It should bear no repeating, yet I’ll do so once more for those in the back: modern metalcore is in safe hands. Bands come and go, trends rise and fall, but the genre is a resilient one; a slew of acts have come to prominence in the past decade, each one eager to carve out a slice of the heavy music listening base. After an arduous day of stress, responsibilities and other such clutter, there’s no better release than a masterful breakdown or sudden barrage of discordant riffs. It’s an adrenaline rush that continuously defines the classification in a unique manner. Rest assured, this new school has officially taken up the mantle in their own ways, be it unabashed chaos, groovy swagger, or genuine emotion. Essentially, whatever one desires out of a -core package, the genre can quickly offer an appropriate escape. Combine all three approaches and a wondrous idea is formed: a tour across the nation featuring some of the hottest names mentioned in the underground. There’s always an audience hungry for the unrelenting pandemonium live metal shows can provide — something evident in the frantic mosh pits and equally energetic stage antics. Thus, the Beautiful Coma Tour was constructed: an epic union of Limbs out of Florida, Kentucky’s own Greyhaven, and The surprisingly-not-from-Dallas Callous Daoboys. As could perhaps be predicted, it was a match made in heaven.
Fans of the expanding Columbus underground scene gathered themselves on June 8th at the Big Room Bar: a retro-styled venue nestled in the brewery district on the edges of downtown. There was plenty of room cleared out on the checkerboard floor for a crowd to amass, and amass they did: plenty of attendees arrived despite the gloomy skies overhead and the pouring rain that erupted. The bar provided plenty of drinks to sustain the party, a nearby merch station was stocked to the teeth for fans, and there was a dedicated water cooler for the hydro homies out there. It doesn’t take much to impress me, in all honesty; if a space can hold instruments and people that desire to appreciate said instruments, then everything is perfect. The venue’s aesthetic certainly added an engaging appeal, as did its cozy patio — something all could eventually enjoy once the precipitation faltered. Arguably the greatest asset was the sizable parking lot, allowing me to finally avoid employing my commendable (read: horrendous) parallel parking skills.
The arriving fans would be treated to local act Rejoice, and they’d waste no time in concocting their dark, Converge-esque output. Much of the audience at the time brought themselves closer and closer, slowly brought under the spell of the dizzying riffs and commanding vocal performance. The Columbus natives raced through a brief set that delved into their demo and older works. Performing as bassist and resident high-kick expert was Knox Fields, the very man responsible for booking the show and several others across the city. As was the case for many others present at the event, music was his chosen route of escapism and expression — a way he could cut loose and forget about everyday life. Rejoice definitely earned many admirers for their strong presence and similarly robust songs. The life of the opener can be a trying one due to how nobody likely intends to see them, yet their clear passion swayed the crowd, undoubtedly attracting more eyeballs to the thriving Columbus scene.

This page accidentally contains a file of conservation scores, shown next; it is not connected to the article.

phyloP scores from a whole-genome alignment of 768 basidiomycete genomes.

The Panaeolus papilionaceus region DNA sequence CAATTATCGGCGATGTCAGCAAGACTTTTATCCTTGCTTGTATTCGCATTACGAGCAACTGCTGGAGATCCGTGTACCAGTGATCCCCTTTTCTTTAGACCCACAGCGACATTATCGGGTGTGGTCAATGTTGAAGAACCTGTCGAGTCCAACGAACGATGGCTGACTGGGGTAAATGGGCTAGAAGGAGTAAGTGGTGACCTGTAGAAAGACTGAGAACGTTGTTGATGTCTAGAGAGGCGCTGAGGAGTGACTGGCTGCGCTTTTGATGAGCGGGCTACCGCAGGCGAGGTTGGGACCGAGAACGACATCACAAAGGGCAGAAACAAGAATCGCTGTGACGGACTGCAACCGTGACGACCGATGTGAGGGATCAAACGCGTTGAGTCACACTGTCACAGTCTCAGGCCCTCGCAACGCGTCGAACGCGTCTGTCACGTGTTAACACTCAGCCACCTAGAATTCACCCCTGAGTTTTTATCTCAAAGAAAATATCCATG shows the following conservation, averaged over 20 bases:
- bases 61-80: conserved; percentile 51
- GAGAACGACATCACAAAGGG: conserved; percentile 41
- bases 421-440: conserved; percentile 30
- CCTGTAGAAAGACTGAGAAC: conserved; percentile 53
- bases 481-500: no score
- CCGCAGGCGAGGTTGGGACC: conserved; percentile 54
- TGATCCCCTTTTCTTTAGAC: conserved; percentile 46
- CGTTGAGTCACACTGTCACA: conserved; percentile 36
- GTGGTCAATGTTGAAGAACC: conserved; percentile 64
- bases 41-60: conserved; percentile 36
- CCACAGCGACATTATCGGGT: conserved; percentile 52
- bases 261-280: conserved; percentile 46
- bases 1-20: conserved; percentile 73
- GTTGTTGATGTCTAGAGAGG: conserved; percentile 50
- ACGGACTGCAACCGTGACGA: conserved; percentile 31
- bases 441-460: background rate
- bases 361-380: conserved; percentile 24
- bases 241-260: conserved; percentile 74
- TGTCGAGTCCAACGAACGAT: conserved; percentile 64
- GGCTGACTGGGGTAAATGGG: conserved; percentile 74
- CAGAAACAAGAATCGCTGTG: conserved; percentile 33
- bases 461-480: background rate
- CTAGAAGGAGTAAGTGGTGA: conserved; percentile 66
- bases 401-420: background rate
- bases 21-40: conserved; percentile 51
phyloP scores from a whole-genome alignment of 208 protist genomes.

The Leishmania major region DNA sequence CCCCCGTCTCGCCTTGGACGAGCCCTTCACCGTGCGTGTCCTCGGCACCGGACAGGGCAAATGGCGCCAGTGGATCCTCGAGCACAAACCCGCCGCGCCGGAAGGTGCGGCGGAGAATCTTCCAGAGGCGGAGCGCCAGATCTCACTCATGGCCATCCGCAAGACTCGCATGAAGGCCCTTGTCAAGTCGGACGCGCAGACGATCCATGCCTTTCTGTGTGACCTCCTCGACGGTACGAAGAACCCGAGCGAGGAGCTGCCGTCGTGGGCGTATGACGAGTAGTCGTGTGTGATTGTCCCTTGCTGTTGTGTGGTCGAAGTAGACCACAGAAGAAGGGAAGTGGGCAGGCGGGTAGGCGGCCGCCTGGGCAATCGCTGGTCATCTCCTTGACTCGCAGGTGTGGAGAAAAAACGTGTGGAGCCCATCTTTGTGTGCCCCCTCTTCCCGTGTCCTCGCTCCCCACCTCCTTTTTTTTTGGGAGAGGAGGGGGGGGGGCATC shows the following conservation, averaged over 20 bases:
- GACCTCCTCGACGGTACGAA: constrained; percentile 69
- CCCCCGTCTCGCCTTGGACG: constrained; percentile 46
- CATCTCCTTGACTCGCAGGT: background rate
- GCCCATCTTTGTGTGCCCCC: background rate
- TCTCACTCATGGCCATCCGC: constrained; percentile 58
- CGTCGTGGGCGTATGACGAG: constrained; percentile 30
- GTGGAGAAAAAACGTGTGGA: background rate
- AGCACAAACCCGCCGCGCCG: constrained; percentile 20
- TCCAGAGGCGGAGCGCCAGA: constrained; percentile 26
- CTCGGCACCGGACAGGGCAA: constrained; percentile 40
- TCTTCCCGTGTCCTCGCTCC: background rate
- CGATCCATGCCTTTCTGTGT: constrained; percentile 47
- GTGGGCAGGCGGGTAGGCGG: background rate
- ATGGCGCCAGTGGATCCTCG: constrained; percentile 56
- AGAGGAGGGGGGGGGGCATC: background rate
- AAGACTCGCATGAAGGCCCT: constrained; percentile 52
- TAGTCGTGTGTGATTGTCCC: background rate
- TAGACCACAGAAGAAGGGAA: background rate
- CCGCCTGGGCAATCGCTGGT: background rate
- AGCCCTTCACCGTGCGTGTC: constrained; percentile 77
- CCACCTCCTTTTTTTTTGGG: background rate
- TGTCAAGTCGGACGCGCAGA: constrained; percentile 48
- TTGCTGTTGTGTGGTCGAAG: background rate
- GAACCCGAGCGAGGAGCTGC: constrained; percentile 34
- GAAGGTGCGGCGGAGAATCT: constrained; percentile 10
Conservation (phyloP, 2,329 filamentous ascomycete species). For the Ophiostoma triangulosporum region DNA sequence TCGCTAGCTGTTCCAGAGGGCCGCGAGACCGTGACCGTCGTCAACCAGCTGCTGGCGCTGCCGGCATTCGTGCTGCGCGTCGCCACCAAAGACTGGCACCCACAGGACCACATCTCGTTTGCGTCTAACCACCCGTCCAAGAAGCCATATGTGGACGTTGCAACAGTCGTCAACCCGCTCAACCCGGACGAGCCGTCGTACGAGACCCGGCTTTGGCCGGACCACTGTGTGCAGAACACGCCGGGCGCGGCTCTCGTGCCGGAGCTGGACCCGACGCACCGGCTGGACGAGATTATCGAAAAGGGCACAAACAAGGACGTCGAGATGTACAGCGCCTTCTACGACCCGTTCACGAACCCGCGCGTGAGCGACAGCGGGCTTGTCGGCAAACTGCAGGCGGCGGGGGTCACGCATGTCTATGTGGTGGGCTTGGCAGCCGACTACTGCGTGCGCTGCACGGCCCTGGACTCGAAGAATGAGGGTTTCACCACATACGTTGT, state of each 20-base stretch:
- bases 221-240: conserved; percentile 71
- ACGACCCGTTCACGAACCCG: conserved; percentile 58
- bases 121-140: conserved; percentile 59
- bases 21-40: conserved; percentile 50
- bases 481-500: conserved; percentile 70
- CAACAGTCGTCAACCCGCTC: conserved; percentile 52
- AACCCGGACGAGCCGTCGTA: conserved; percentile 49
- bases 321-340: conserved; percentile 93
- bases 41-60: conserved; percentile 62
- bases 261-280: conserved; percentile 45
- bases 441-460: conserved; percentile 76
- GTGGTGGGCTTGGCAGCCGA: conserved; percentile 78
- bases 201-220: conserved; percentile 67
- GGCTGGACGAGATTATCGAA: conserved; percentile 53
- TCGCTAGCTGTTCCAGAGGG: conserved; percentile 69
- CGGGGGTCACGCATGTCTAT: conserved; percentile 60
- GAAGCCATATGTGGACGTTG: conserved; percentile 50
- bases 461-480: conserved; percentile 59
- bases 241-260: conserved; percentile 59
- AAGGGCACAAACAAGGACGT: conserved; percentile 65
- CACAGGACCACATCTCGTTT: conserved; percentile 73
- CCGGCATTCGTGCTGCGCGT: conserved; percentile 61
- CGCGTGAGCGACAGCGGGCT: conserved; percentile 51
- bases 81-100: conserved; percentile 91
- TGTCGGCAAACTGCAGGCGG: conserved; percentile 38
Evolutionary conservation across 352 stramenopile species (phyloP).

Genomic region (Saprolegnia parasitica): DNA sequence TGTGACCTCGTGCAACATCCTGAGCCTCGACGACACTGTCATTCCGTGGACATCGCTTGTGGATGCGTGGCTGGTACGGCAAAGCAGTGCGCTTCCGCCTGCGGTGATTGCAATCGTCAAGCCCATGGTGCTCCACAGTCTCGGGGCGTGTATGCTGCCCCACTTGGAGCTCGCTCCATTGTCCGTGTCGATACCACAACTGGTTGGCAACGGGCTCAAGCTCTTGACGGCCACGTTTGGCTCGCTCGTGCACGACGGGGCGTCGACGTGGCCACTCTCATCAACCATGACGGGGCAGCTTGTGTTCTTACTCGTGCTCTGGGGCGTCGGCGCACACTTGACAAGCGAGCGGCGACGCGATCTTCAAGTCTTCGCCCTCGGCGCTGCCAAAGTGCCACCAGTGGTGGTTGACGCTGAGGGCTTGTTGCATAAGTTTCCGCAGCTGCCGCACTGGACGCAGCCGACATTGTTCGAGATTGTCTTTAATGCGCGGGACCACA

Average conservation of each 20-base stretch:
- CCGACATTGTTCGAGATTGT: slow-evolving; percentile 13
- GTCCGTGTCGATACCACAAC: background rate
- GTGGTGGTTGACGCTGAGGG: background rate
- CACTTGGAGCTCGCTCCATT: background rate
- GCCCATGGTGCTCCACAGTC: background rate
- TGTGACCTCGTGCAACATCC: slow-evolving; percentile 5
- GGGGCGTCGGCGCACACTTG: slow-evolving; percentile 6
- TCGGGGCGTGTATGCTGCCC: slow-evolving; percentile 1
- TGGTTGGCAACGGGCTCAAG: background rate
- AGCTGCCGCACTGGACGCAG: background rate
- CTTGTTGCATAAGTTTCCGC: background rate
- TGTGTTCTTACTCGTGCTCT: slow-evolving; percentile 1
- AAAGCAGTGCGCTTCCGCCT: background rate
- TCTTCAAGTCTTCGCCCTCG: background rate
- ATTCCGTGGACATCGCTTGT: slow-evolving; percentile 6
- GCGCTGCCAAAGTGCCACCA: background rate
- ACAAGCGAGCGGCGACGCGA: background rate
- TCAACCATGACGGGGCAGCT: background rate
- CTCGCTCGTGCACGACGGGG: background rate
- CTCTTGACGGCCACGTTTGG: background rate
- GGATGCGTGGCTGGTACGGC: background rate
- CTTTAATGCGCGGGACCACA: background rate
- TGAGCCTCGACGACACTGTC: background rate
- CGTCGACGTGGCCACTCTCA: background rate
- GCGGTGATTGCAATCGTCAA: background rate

Ohio’s faithful would be rewarded with another treat from the state: For Your Health took the stage as the second feature of the night. Although scattered across the nation nowadays, the band still consider themselves as Columbus denizens through and through, and it definitely showed in how well some in the audience had memorized their material. Lead vocalist Hayden Rodriguez laid out the ground rules in no uncertain terms: it’s a hardcore show, so you better move. The audience became more energized as the collective launched headfirst into their dizzying, violent take on screamo, the music almost imperceptible once the sheer power of the set took hold. It was as if the band constructed the very essence of unpredictable hardcore, tossed it in a blender, and amped the tempo to warp speed. A nascent mosh pit brewed as For Your Health blazed through their tracks and refused to let up on the intensity. Towards the conclusion of the memorable display, Rodriguez beckoned for the crowd to come ever closer to the front, promptly diving into a sea of hands that carried him around the floor. All told, the group demonstrated exactly why their name is appearing more and more in conversation, combining admirable musicianship with enthralling showmanship. Each member was always animated, furiously attacking their instrument or captivating the crowd with their motions. It was a perfect prelude for their own headlining tour, which was kicking off the very next day and cutting through the Midwest and East Coast. Fellow Columbus locals En Love will be joining for specific dates as well.